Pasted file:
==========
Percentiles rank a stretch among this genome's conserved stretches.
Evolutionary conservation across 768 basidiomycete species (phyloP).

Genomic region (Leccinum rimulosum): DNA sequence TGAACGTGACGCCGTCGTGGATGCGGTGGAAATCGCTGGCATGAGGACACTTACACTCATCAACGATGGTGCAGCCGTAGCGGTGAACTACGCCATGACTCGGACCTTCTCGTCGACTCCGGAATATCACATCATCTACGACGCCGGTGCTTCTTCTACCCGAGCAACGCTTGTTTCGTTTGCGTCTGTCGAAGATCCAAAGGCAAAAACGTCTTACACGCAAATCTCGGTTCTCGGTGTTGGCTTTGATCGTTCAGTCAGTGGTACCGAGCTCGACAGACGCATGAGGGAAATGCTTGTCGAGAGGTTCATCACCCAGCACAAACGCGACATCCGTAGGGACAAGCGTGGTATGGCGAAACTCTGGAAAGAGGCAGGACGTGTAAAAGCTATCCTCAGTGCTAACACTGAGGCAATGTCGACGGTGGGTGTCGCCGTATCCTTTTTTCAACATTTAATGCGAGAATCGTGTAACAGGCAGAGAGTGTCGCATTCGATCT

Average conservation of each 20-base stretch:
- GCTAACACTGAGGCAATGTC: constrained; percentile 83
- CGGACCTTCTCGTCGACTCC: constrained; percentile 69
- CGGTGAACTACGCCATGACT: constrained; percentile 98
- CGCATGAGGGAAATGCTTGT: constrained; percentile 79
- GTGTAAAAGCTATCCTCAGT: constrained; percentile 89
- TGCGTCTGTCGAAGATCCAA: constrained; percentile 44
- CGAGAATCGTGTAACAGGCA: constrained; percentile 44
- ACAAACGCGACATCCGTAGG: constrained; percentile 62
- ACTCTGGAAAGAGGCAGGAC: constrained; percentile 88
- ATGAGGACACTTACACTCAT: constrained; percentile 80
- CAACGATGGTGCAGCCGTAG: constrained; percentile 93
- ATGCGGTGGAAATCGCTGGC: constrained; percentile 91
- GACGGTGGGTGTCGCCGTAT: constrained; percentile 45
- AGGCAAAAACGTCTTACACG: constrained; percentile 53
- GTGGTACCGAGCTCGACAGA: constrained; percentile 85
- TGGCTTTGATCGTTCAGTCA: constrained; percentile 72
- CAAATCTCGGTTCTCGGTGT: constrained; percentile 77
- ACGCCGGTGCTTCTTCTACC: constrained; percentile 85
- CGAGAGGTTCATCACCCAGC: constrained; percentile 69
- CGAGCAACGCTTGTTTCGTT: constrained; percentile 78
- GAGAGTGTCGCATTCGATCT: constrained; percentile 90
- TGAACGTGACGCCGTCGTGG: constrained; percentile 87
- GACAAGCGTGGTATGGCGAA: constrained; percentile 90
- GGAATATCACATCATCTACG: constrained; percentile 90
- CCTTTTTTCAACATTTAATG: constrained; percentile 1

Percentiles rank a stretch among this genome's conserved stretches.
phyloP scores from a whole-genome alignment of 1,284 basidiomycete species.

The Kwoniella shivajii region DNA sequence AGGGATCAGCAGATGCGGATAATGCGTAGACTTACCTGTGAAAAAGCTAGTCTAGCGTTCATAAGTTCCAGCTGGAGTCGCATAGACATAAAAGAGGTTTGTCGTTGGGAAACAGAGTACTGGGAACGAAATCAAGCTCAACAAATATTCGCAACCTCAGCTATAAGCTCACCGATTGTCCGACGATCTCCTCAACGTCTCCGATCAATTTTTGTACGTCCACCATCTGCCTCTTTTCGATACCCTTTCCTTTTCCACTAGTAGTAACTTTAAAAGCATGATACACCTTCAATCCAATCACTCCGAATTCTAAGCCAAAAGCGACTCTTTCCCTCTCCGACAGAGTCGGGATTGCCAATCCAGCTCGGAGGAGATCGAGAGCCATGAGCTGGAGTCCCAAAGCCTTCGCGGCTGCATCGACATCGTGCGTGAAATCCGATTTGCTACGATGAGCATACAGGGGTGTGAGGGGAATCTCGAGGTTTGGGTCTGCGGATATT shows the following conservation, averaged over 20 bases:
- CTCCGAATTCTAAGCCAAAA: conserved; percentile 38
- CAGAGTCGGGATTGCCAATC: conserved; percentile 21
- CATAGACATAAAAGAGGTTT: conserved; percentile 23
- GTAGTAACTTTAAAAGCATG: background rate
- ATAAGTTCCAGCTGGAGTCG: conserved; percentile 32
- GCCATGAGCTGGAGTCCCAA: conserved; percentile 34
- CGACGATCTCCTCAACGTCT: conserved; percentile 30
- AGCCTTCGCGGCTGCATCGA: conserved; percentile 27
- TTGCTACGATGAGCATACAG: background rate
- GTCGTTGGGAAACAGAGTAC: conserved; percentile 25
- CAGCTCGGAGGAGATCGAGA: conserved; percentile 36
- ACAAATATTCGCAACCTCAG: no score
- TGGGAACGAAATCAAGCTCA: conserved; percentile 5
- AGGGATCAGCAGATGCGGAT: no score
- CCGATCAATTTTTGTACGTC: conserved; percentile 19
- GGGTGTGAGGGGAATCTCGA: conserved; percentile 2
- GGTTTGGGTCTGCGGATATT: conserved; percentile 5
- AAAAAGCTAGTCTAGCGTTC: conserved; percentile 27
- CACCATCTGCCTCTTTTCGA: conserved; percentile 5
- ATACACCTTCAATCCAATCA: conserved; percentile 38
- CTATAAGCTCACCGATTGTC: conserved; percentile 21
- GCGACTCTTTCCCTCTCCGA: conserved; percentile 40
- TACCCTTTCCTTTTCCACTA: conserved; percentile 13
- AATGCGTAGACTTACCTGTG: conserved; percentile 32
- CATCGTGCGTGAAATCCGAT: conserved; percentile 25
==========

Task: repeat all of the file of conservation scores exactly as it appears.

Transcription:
Percentiles rank a stretch among this genome's conserved stretches.
Evolutionary conservation across 768 basidiomycete species (phyloP).

Genomic region (Leccinum rimulosum): DNA sequence TGAACGTGACGCCGTCGTGGATGCGGTGGAAATCGCTGGCATGAGGACACTTACACTCATCAACGATGGTGCAGCCGTAGCGGTGAACTACGCCATGACTCGGACCTTCTCGTCGACTCCGGAATATCACATCATCTACGACGCCGGTGCTTCTTCTACCCGAGCAACGCTTGTTTCGTTTGCGTCTGTCGAAGATCCAAAGGCAAAAACGTCTTACACGCAAATCTCGGTTCTCGGTGTTGGCTTTGATCGTTCAGTCAGTGGTACCGAGCTCGACAGACGCATGAGGGAAATGCTTGTCGAGAGGTTCATCACCCAGCACAAACGCGACATCCGTAGGGACAAGCGTGGTATGGCGAAACTCTGGAAAGAGGCAGGACGTGTAAAAGCTATCCTCAGTGCTAACACTGAGGCAATGTCGACGGTGGGTGTCGCCGTATCCTTTTTTCAACATTTAATGCGAGAATCGTGTAACAGGCAGAGAGTGTCGCATTCGATCT

Average conservation of each 20-base stretch:
- GCTAACACTGAGGCAATGTC: constrained; percentile 83
- CGGACCTTCTCGTCGACTCC: constrained; percentile 69
- CGGTGAACTACGCCATGACT: constrained; percentile 98
- CGCATGAGGGAAATGCTTGT: constrained; percentile 79
- GTGTAAAAGCTATCCTCAGT: constrained; percentile 89
- TGCGTCTGTCGAAGATCCAA: constrained; percentile 44
- CGAGAATCGTGTAACAGGCA: constrained; percentile 44
- ACAAACGCGACATCCGTAGG: constrained; percentile 62
- ACTCTGGAAAGAGGCAGGAC: constrained; percentile 88
- ATGAGGACACTTACACTCAT: constrained; percentile 80
- CAACGATGGTGCAGCCGTAG: constrained; percentile 93
- ATGCGGTGGAAATCGCTGGC: constrained; percentile 91
- GACGGTGGGTGTCGCCGTAT: constrained; percentile 45
- AGGCAAAAACGTCTTACACG: constrained; percentile 53
- GTGGTACCGAGCTCGACAGA: constrained; percentile 85
- TGGCTTTGATCGTTCAGTCA: constrained; percentile 72
- CAAATCTCGGTTCTCGGTGT: constrained; percentile 77
- ACGCCGGTGCTTCTTCTACC: constrained; percentile 85
- CGAGAGGTTCATCACCCAGC: constrained; percentile 69
- CGAGCAACGCTTGTTTCGTT: constrained; percentile 78
- GAGAGTGTCGCATTCGATCT: constrained; percentile 90
- TGAACGTGACGCCGTCGTGG: constrained; percentile 87
- GACAAGCGTGGTATGGCGAA: constrained; percentile 90
- GGAATATCACATCATCTACG: constrained; percentile 90
- CCTTTTTTCAACATTTAATG: constrained; percentile 1

Percentiles rank a stretch among this genome's conserved stretches.
phyloP scores from a whole-genome alignment of 1,284 basidiomycete species.

The Kwoniella shivajii region DNA sequence AGGGATCAGCAGATGCGGATAATGCGTAGACTTACCTGTGAAAAAGCTAGTCTAGCGTTCATAAGTTCCAGCTGGAGTCGCATAGACATAAAAGAGGTTTGTCGTTGGGAAACAGAGTACTGGGAACGAAATCAAGCTCAACAAATATTCGCAACCTCAGCTATAAGCTCACCGATTGTCCGACGATCTCCTCAACGTCTCCGATCAATTTTTGTACGTCCACCATCTGCCTCTTTTCGATACCCTTTCCTTTTCCACTAGTAGTAACTTTAAAAGCATGATACACCTTCAATCCAATCACTCCGAATTCTAAGCCAAAAGCGACTCTTTCCCTCTCCGACAGAGTCGGGATTGCCAATCCAGCTCGGAGGAGATCGAGAGCCATGAGCTGGAGTCCCAAAGCCTTCGCGGCTGCATCGACATCGTGCGTGAAATCCGATTTGCTACGATGAGCATACAGGGGTGTGAGGGGAATCTCGAGGTTTGGGTCTGCGGATATT shows the following conservation, averaged over 20 bases:
- CTCCGAATTCTAAGCCAAAA: conserved; percentile 38
- CAGAGTCGGGATTGCCAATC: conserved; percentile 21
- CATAGACATAAAAGAGGTTT: conserved; percentile 23
- GTAGTAACTTTAAAAGCATG: background rate
- ATAAGTTCCAGCTGGAGTCG: conserved; percentile 32
- GCCATGAGCTGGAGTCCCAA: conserved; percentile 34
- CGACGATCTCCTCAACGTCT: conserved; percentile 30
- AGCCTTCGCGGCTGCATCGA: conserved; percentile 27
- TTGCTACGATGAGCATACAG: background rate
- GTCGTTGGGAAACAGAGTAC: conserved; percentile 25
- CAGCTCGGAGGAGATCGAGA: conserved; percentile 36
- ACAAATATTCGCAACCTCAG: no score
- TGGGAACGAAATCAAGCTCA: conserved; percentile 5
- AGGGATCAGCAGATGCGGAT: no score
- CCGATCAATTTTTGTACGTC: conserved; percentile 19
- GGGTGTGAGGGGAATCTCGA: conserved; percentile 2
- GGTTTGGGTCTGCGGATATT: conserved; percentile 5
- AAAAAGCTAGTCTAGCGTTC: conserved; percentile 27
- CACCATCTGCCTCTTTTCGA: conserved; percentile 5
- ATACACCTTCAATCCAATCA: conserved; percentile 38
- CTATAAGCTCACCGATTGTC: conserved; percentile 21
- GCGACTCTTTCCCTCTCCGA: conserved; percentile 40
- TACCCTTTCCTTTTCCACTA: conserved; percentile 13
- AATGCGTAGACTTACCTGTG: conserved; percentile 32
- CATCGTGCGTGAAATCCGAT: conserved; percentile 25